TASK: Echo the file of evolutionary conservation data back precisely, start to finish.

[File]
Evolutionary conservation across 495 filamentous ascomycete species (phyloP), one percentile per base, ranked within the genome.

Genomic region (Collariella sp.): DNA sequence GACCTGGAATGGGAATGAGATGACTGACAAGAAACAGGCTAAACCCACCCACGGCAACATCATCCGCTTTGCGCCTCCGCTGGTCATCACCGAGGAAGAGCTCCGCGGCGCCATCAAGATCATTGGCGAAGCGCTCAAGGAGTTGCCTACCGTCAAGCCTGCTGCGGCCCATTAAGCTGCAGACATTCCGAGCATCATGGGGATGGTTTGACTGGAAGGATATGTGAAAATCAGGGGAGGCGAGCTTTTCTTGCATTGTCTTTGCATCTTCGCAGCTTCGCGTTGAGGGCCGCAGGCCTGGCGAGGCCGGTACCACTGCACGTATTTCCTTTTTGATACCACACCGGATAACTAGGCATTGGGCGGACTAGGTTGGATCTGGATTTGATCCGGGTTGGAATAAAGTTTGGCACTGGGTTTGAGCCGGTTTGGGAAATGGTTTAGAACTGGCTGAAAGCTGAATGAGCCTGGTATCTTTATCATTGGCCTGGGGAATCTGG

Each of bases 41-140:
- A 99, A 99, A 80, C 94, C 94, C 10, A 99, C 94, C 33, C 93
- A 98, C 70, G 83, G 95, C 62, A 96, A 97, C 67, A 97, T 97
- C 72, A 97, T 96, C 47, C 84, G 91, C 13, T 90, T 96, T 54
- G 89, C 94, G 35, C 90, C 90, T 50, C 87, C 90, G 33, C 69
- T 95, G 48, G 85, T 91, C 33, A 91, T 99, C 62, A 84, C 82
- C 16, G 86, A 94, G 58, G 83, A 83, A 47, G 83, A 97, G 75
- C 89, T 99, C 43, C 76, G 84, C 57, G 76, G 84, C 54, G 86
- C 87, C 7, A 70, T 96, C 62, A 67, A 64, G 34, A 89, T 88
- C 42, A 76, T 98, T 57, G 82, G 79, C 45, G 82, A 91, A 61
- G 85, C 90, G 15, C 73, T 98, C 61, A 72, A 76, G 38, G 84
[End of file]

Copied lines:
Evolutionary conservation across 495 filamentous ascomycete species (phyloP), one percentile per base, ranked within the genome.

Genomic region (Collariella sp.): DNA sequence GACCTGGAATGGGAATGAGATGACTGACAAGAAACAGGCTAAACCCACCCACGGCAACATCATCCGCTTTGCGCCTCCGCTGGTCATCACCGAGGAAGAGCTCCGCGGCGCCATCAAGATCATTGGCGAAGCGCTCAAGGAGTTGCCTACCGTCAAGCCTGCTGCGGCCCATTAAGCTGCAGACATTCCGAGCATCATGGGGATGGTTTGACTGGAAGGATATGTGAAAATCAGGGGAGGCGAGCTTTTCTTGCATTGTCTTTGCATCTTCGCAGCTTCGCGTTGAGGGCCGCAGGCCTGGCGAGGCCGGTACCACTGCACGTATTTCCTTTTTGATACCACACCGGATAACTAGGCATTGGGCGGACTAGGTTGGATCTGGATTTGATCCGGGTTGGAATAAAGTTTGGCACTGGGTTTGAGCCGGTTTGGGAAATGGTTTAGAACTGGCTGAAAGCTGAATGAGCCTGGTATCTTTATCATTGGCCTGGGGAATCTGG

Each of bases 41-140:
- A 99, A 99, A 80, C 94, C 94, C 10, A 99, C 94, C 33, C 93
- A 98, C 70, G 83, G 95, C 62, A 96, A 97, C 67, A 97, T 97
- C 72, A 97, T 96, C 47, C 84, G 91, C 13, T 90, T 96, T 54
- G 89, C 94, G 35, C 90, C 90, T 50, C 87, C 90, G 33, C 69
- T 95, G 48, G 85, T 91, C 33, A 91, T 99, C 62, A 84, C 82
- C 16, G 86, A 94, G 58, G 83, A 83, A 47, G 83, A 97, G 75
- C 89, T 99, C 43, C 76, G 84, C 57, G 76, G 84, C 54, G 86
- C 87, C 7, A 70, T 96, C 62, A 67, A 64, G 34, A 89, T 88
- C 42, A 76, T 98, T 57, G 82, G 79, C 45, G 82, A 91, A 61
- G 85, C 90, G 15, C 73, T 98, C 61, A 72, A 76, G 38, G 84